Page 205 - Jewish Book Annual Volume 48

Basic HTML Version

THEODORE WIENER
Jewish Literary Anniversaries, 1991
t h i s
year
w e
commemorate two major modern Jewish histo­
rians, Heinrich Graetz and Simon Dubnow. While Graetz was
active du ring the German emancipation period, he did not
share the belief o f many o f his contemporaries that Judaism
in the modern world was a religion only, bu t he always stressed
a national component in Jewish existence. Dubnow, a child o f
the East European Haskalah, rejected assimilation and opted
for a secular Jewish nationalism in the Diaspora. Before the
n ineteenth century Jewish history had not been dealt with sys­
tematically by Jewish scholars, who had been primarily in te r­
ested in expound ing Jewish tradition. But as Jews embraced
European culture, they acquired along with all the o ther arts
and sciences o f their surround ings also an interest in their his­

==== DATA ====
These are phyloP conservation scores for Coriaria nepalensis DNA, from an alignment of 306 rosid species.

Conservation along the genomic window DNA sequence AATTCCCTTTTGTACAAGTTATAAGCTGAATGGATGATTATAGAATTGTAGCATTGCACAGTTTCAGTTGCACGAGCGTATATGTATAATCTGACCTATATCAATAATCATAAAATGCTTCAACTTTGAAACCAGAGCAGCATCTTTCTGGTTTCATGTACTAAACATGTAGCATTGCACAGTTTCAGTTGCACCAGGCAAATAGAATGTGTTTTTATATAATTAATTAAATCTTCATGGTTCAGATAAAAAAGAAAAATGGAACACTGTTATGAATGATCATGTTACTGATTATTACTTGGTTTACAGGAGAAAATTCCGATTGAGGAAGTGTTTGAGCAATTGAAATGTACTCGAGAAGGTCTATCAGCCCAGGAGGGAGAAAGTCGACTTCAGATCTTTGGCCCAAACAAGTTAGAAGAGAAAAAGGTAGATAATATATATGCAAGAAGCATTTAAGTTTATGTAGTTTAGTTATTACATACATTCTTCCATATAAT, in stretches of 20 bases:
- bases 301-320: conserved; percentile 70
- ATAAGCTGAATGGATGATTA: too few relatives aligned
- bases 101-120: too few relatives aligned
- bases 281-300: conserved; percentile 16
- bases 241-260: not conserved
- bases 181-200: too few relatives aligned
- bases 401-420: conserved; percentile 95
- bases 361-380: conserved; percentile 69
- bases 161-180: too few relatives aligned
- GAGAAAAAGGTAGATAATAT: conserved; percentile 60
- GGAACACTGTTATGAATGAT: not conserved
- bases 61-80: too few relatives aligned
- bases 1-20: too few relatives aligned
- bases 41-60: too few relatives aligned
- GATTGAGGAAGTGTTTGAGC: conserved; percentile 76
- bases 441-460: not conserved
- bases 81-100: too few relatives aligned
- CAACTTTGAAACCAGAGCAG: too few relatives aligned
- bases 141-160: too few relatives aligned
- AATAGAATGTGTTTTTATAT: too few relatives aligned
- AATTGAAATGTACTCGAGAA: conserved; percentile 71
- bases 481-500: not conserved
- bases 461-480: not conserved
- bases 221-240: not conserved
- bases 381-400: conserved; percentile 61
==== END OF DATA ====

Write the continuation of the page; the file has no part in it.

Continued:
tory and the tools to explore it th rough critical evaluation o f
the available sources.
These two pioneers were the fo rerunners o f so many others
who illuminated special phases o f ou r past, such as Martin
Philippson and Joseph Jacobs, who did not confine themselves
to Jewish history alone, but also wrote in the field o f general
history. T h e latter played an importan t par t in creating that
g reat synthesis o f modern Jewish scholarship at the tu rn o f this
century,
The Jewish Encyclopedia.
More recently Jacob Lestschinsky, Nathan M. Gelber, H e rbert
I. Bloom, Chone Shmeruk, and Walter Laqueur have fu r th e r
extended ou r knowledge in the field o f Jewish economic and
social history and the emergence o f the Zionist movement.
The most celebrated literary figure is the Yiddish writer
Sholem Aleichem, jo ined by Simon Frug, Nachman Mayzel, and
Aaron Glanz-Leyeles. In modern Hebrew literature , we recog­
nize S. Yizhar, Moshe Shamir, Samuel Loeb Blank, and Reuben
Wallenrod.
The modern Jewish Renaissance exemplified by Hebrew and
1 9 7